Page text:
Afropunk Festival, a Black Coachella
In 2022, Afropunk made a comeback after three years of hiatus in downtown Brooklyn at Commodore Barry Park on September 10th and 11th. Afropunk is a cultural festival featuring Black music, fashion, and foods. The first in-person event after the pandemic heated up the crowd like it never did. People lined up beyond the ticketing booths and entrance and even the adjacent block of the park.
At the entrance, Afropunk’s tenets were posted in large letters. “NO SEXISM, NO RACISM, NO ABLEISM, NO AGEISM, NO HOMOPHOBIA, NO FATPHOBIA, NO TRANSPHOBIA, NO HATEFULNESS.” The statement fully conveyed the will of people in the making of a fair and safe world without discrimination or hate.
2022 Afropunk Brooklyn featured popular artists including Doechii, Tierra Whack, Isaiah Rashad, The Roots, Freddie Gibbs, Pink Siifu, Ambre, Mick Jenkins, Adekunle Gold, Lucky Daye, and Burna Boy. Along with their performance, various events entertained the participants.
A Black Coachella, it’s often called. And the participants adorned even more extravagant fashion and makeup than any Halloween parties. Numerous reporters and broadcasters were on the scene, and participating models and celebrities heated up the already heated crowd even hotter.
One of the highlights of the event was the performance by Tierra Whack from Philadelphia who made her fame by singing the main theme song of the musical film “Black is King” by Beyoncé and Disney. Tierra Whack’s powerful performance brought genuine cheers to the crowd. A line from her lyrics, “I am tired of being modest”, was especially impressive because it sounded like she’s calling for the self-respect and celebration of Black culture. The Roots, a Hiphop crew, and Burna Boy, a rising superstar from Nigeria, made the finale stage of the festival.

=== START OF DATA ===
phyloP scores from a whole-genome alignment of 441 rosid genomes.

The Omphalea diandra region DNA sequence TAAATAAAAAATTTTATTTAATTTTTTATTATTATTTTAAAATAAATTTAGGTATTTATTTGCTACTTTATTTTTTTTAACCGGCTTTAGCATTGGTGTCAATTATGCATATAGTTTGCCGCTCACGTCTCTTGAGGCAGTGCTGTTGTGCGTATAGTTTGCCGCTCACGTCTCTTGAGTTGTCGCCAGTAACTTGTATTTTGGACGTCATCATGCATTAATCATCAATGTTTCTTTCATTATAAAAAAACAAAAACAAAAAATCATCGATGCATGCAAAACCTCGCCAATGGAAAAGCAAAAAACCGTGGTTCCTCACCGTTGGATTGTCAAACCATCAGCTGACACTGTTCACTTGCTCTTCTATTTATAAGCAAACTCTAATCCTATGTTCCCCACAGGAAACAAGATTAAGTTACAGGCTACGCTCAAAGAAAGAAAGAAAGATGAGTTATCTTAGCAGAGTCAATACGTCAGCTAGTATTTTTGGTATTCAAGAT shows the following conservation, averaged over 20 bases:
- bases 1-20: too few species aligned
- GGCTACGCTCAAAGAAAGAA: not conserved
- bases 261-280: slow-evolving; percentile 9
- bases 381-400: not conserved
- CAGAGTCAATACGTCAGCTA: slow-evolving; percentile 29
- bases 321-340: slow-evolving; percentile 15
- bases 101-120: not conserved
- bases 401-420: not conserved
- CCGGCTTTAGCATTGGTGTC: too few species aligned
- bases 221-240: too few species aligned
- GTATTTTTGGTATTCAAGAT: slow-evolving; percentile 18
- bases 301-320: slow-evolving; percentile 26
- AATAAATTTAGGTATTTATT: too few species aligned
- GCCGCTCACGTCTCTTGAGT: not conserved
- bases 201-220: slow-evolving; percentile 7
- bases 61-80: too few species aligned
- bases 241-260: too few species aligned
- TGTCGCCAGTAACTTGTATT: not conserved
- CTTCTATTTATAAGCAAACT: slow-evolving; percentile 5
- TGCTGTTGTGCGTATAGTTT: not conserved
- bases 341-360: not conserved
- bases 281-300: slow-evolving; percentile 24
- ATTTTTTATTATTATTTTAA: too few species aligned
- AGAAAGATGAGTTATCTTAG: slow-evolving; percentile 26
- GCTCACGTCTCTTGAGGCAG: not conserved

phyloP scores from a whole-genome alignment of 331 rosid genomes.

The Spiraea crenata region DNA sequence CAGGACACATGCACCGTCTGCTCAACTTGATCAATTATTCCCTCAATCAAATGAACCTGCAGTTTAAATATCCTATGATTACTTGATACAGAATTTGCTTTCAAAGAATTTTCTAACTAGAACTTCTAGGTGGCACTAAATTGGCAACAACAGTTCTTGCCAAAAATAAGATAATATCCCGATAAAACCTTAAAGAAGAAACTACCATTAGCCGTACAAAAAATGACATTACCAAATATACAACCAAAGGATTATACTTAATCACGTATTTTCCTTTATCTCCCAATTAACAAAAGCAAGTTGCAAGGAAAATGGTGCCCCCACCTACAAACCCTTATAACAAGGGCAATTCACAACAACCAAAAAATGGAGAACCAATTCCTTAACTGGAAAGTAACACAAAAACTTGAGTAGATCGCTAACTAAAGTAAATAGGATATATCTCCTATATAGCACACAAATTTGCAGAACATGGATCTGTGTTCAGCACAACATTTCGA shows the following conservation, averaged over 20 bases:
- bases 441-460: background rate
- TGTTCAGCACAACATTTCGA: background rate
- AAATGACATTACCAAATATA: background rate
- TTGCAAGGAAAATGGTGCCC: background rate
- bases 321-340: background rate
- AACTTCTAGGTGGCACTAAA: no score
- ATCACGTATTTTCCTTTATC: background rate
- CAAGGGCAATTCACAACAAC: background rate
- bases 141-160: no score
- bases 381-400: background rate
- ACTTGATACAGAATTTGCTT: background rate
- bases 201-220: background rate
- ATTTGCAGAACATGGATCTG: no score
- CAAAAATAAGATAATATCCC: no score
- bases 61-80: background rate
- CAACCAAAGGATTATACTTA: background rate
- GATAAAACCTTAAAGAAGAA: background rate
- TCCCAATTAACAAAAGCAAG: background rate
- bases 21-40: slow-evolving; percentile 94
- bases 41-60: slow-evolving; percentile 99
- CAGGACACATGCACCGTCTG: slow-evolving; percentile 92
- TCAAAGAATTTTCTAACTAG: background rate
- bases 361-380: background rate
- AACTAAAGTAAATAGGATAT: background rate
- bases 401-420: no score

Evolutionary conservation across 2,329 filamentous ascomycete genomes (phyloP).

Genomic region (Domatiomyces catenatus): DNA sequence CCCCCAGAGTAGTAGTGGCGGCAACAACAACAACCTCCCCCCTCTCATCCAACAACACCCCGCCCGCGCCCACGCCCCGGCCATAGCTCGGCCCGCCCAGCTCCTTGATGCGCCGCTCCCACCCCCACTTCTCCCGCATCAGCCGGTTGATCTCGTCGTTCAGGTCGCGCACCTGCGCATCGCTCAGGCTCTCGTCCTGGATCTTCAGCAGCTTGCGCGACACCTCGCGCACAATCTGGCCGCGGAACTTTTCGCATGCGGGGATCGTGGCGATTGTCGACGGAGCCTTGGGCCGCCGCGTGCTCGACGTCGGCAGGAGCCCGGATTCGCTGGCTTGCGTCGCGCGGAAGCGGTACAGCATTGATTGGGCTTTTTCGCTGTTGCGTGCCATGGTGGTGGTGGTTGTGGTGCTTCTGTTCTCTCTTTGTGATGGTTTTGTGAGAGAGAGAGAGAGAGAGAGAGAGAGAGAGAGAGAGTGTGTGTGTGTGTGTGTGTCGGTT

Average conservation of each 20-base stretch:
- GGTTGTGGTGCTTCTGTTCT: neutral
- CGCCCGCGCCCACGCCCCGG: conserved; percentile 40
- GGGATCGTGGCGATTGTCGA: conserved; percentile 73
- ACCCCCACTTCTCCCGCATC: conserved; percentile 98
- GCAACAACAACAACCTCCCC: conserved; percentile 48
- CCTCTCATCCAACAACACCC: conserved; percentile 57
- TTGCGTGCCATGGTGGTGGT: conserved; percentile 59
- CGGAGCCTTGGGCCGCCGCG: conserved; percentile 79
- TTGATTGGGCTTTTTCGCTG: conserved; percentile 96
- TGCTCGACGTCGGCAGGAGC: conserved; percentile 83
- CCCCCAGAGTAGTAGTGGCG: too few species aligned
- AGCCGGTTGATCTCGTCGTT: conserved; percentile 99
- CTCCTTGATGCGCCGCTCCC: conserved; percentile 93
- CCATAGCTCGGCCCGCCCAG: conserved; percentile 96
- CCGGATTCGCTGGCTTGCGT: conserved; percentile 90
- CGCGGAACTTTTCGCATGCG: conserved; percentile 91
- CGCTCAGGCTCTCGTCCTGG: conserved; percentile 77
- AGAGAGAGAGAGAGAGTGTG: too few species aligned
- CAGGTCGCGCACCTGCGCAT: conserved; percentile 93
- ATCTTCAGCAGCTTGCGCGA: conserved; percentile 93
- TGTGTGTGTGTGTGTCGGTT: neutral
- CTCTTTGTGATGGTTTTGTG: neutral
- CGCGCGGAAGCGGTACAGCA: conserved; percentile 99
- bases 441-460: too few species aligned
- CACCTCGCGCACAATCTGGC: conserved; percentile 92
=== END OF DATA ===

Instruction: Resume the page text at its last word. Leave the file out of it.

In the event, the crowd gathered from all around the world from recent immigrants from Africa to those who were born and raised in the U.S. To name a few, we saw an international student from Kenya, a model born to parents from Togo, an immigrant from Senegal, a Ghanaian cook catering Caribbean food, producers flown from LA and Chicago for the preparation of the event, and one of the most popular singers in Nigeria. It speaks of how big Afropunk is to African Americans.
Afropunk is an event that is very popular not only in the U.S. but also globally. Befitting the event, the participants’ fashion was vibrant and colorful. After an elongated downturn of the hair and beauty industry, the event generated high expectations for the display of newer styles and trends. Among others, synthetic hair deserved a spotlight. In the year of braiding hairs which was indisputably a major driving force of the market, it was natural to see various braid style such as extra-long braids, or locs, touching the hips. You could easily spot people with synthetic crochet braids, and attractive afro styles did not miss the event.
On the second day, which was Sunday, thousands of crowds gathered despite the heavy rain. Soaked in rain, the passionate crowd stayed late through the night, and even after the final performance, there was no sign of people leaving. How does Afropunk generate so much enthusiasm among the crowd?